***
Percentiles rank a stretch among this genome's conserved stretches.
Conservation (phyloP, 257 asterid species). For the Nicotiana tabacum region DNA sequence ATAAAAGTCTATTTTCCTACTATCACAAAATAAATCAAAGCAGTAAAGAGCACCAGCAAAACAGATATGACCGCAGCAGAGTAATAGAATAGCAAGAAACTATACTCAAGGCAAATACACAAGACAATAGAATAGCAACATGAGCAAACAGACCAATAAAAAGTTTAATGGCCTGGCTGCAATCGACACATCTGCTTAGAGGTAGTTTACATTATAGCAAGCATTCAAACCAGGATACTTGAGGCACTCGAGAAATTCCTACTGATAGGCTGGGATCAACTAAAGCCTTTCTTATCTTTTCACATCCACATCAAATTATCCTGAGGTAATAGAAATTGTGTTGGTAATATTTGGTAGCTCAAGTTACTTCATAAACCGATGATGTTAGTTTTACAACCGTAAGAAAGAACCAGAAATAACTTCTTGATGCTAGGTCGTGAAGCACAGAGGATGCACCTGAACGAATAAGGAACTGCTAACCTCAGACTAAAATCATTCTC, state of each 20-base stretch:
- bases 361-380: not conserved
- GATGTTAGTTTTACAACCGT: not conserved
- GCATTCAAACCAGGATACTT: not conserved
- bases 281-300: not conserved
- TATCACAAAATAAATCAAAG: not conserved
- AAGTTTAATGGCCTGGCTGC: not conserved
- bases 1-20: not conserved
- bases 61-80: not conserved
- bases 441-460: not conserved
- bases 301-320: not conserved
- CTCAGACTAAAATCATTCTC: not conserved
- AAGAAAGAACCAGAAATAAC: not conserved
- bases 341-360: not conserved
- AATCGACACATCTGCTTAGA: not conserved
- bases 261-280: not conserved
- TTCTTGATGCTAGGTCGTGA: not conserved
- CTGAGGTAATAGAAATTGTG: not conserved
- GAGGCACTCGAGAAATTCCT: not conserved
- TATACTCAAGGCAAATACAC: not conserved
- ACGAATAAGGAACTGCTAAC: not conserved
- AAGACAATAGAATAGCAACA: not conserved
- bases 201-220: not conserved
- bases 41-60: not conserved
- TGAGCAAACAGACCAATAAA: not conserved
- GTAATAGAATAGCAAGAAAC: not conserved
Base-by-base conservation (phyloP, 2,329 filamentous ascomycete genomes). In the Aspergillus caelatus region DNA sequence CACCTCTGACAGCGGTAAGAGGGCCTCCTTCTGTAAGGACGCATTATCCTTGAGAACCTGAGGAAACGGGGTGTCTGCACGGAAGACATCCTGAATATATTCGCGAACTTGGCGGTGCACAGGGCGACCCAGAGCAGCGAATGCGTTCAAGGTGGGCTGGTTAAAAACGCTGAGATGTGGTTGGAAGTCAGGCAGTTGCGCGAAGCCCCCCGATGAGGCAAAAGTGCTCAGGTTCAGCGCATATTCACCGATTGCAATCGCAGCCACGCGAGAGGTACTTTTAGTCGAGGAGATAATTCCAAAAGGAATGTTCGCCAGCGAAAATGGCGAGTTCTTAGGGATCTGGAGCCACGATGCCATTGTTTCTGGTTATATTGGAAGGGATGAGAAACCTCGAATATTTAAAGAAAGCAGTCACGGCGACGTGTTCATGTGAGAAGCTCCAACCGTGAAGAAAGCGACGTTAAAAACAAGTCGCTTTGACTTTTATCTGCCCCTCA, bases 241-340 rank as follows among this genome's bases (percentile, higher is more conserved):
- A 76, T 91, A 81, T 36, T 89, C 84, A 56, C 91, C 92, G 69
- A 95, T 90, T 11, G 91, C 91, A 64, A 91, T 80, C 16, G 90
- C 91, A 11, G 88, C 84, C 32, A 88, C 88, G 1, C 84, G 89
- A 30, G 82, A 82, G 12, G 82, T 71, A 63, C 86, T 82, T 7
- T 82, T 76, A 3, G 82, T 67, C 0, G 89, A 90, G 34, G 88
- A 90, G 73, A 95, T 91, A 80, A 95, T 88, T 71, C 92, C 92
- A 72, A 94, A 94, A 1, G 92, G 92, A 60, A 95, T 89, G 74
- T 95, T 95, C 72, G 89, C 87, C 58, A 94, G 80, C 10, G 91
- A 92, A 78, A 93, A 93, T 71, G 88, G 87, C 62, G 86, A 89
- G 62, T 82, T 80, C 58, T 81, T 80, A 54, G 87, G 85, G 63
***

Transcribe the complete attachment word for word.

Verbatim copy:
Percentiles rank a stretch among this genome's conserved stretches.
Conservation (phyloP, 257 asterid species). For the Nicotiana tabacum region DNA sequence ATAAAAGTCTATTTTCCTACTATCACAAAATAAATCAAAGCAGTAAAGAGCACCAGCAAAACAGATATGACCGCAGCAGAGTAATAGAATAGCAAGAAACTATACTCAAGGCAAATACACAAGACAATAGAATAGCAACATGAGCAAACAGACCAATAAAAAGTTTAATGGCCTGGCTGCAATCGACACATCTGCTTAGAGGTAGTTTACATTATAGCAAGCATTCAAACCAGGATACTTGAGGCACTCGAGAAATTCCTACTGATAGGCTGGGATCAACTAAAGCCTTTCTTATCTTTTCACATCCACATCAAATTATCCTGAGGTAATAGAAATTGTGTTGGTAATATTTGGTAGCTCAAGTTACTTCATAAACCGATGATGTTAGTTTTACAACCGTAAGAAAGAACCAGAAATAACTTCTTGATGCTAGGTCGTGAAGCACAGAGGATGCACCTGAACGAATAAGGAACTGCTAACCTCAGACTAAAATCATTCTC, state of each 20-base stretch:
- bases 361-380: not conserved
- GATGTTAGTTTTACAACCGT: not conserved
- GCATTCAAACCAGGATACTT: not conserved
- bases 281-300: not conserved
- TATCACAAAATAAATCAAAG: not conserved
- AAGTTTAATGGCCTGGCTGC: not conserved
- bases 1-20: not conserved
- bases 61-80: not conserved
- bases 441-460: not conserved
- bases 301-320: not conserved
- CTCAGACTAAAATCATTCTC: not conserved
- AAGAAAGAACCAGAAATAAC: not conserved
- bases 341-360: not conserved
- AATCGACACATCTGCTTAGA: not conserved
- bases 261-280: not conserved
- TTCTTGATGCTAGGTCGTGA: not conserved
- CTGAGGTAATAGAAATTGTG: not conserved
- GAGGCACTCGAGAAATTCCT: not conserved
- TATACTCAAGGCAAATACAC: not conserved
- ACGAATAAGGAACTGCTAAC: not conserved
- AAGACAATAGAATAGCAACA: not conserved
- bases 201-220: not conserved
- bases 41-60: not conserved
- TGAGCAAACAGACCAATAAA: not conserved
- GTAATAGAATAGCAAGAAAC: not conserved
Base-by-base conservation (phyloP, 2,329 filamentous ascomycete genomes). In the Aspergillus caelatus region DNA sequence CACCTCTGACAGCGGTAAGAGGGCCTCCTTCTGTAAGGACGCATTATCCTTGAGAACCTGAGGAAACGGGGTGTCTGCACGGAAGACATCCTGAATATATTCGCGAACTTGGCGGTGCACAGGGCGACCCAGAGCAGCGAATGCGTTCAAGGTGGGCTGGTTAAAAACGCTGAGATGTGGTTGGAAGTCAGGCAGTTGCGCGAAGCCCCCCGATGAGGCAAAAGTGCTCAGGTTCAGCGCATATTCACCGATTGCAATCGCAGCCACGCGAGAGGTACTTTTAGTCGAGGAGATAATTCCAAAAGGAATGTTCGCCAGCGAAAATGGCGAGTTCTTAGGGATCTGGAGCCACGATGCCATTGTTTCTGGTTATATTGGAAGGGATGAGAAACCTCGAATATTTAAAGAAAGCAGTCACGGCGACGTGTTCATGTGAGAAGCTCCAACCGTGAAGAAAGCGACGTTAAAAACAAGTCGCTTTGACTTTTATCTGCCCCTCA, bases 241-340 rank as follows among this genome's bases (percentile, higher is more conserved):
- A 76, T 91, A 81, T 36, T 89, C 84, A 56, C 91, C 92, G 69
- A 95, T 90, T 11, G 91, C 91, A 64, A 91, T 80, C 16, G 90
- C 91, A 11, G 88, C 84, C 32, A 88, C 88, G 1, C 84, G 89
- A 30, G 82, A 82, G 12, G 82, T 71, A 63, C 86, T 82, T 7
- T 82, T 76, A 3, G 82, T 67, C 0, G 89, A 90, G 34, G 88
- A 90, G 73, A 95, T 91, A 80, A 95, T 88, T 71, C 92, C 92
- A 72, A 94, A 94, A 1, G 92, G 92, A 60, A 95, T 89, G 74
- T 95, T 95, C 72, G 89, C 87, C 58, A 94, G 80, C 10, G 91
- A 92, A 78, A 93, A 93, T 71, G 88, G 87, C 62, G 86, A 89
- G 62, T 82, T 80, C 58, T 81, T 80, A 54, G 87, G 85, G 63